In this segment we’ll define Lean and try to clear up some common misconceptions that surround it.
Lean is a proven set of principles and methods to reduce waste and defects … within systems and processes … by framing all activities in relation to the value they provide to our customers … and engaging those closest to the work to improve productivity, quality and service.
Whether you’re at the grocery or the gym, when you think of lean, you think less fat. The concept is basically the same with Lean management. Our goal is to reduce waste and eliminate distractions and frustrations that slow down our mission-related, value-added work.
Lean is not a new concept; its principles of continuous improvement have been around for more than a century, primarily in manufacturing. But over the past 10 or 20 years, the Lean management philosophy has definitely caught on in service sectors, including at all levels of government. While Lean isn’t new, it does seem to be shrouded in misconception. Let’s clear some of this up.
First, Lean is not about reducing headcount. In fact, Lean doesn’t focus on the people who do the work but the slow, wasteful and frustrating processes employees use. Lean recognizes that agencies’ vital missions are ever-increasing, and often there aren’t enough employees available to do all the work that needs to be done. Lean is about expanding employees’ capacity to fulfill their vital mission work. As employees improve work processes, they find ways to improve quality and provide more and better customer results. The upshot of Lean is having engaged employees doing more value-added mission work.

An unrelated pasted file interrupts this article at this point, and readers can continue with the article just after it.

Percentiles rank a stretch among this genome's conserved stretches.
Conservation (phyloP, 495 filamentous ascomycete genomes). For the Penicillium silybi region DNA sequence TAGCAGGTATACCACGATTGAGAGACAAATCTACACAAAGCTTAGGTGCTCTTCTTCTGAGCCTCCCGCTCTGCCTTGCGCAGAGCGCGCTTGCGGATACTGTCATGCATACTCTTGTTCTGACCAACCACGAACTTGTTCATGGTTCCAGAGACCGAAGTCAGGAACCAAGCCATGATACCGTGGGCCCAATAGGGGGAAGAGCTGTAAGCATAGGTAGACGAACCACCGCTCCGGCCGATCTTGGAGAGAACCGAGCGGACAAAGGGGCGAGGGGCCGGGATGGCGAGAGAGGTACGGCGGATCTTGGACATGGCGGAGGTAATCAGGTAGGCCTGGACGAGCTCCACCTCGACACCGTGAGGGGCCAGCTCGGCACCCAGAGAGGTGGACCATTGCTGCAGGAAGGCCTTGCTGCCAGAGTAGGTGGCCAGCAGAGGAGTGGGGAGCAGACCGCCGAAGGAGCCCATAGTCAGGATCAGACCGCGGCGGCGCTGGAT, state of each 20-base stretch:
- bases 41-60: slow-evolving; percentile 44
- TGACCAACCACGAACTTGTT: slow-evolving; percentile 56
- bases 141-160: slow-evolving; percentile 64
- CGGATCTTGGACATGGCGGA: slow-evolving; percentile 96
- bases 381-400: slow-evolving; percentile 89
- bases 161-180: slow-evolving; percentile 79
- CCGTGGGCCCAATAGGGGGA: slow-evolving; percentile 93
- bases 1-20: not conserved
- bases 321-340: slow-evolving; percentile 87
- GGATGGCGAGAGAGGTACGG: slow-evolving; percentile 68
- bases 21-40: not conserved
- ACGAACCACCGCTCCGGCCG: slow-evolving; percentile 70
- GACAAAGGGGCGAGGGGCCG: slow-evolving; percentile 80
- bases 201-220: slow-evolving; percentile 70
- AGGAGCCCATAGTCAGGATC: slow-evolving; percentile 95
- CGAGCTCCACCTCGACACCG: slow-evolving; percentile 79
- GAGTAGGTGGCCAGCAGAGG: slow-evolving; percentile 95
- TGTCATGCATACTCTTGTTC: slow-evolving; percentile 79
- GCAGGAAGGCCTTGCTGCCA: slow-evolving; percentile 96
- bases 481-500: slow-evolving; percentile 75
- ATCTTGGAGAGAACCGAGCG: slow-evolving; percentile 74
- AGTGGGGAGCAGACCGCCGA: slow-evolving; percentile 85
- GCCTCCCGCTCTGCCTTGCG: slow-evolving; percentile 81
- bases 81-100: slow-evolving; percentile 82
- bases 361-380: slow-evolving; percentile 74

Lean is not a silver bullet. It isn’t a cure-all, and it’s not about completing one-off projects here and there using Lean tools. Lean helps to build a culture of problem solving and continuous improvement within organizations in a systematic way, so that everybody, every day, everywhere reflects on how they did yesterday, where the waste occurred, and how they can do better today.
You also don’t need to have a PhD in Lean in order to use it. Its principles and tools are intentionally simple, and in fact, Lean really only works if everybody in the organization engages in it.
Lean refers to leaning waste out of processes so they are streamlined to include only value-added steps.
The goal of Lean is to eliminate wasted steps and wasted time from important processes so that employees focus on what matters most. In turn, this allows customers to experience value without unnecessary steps.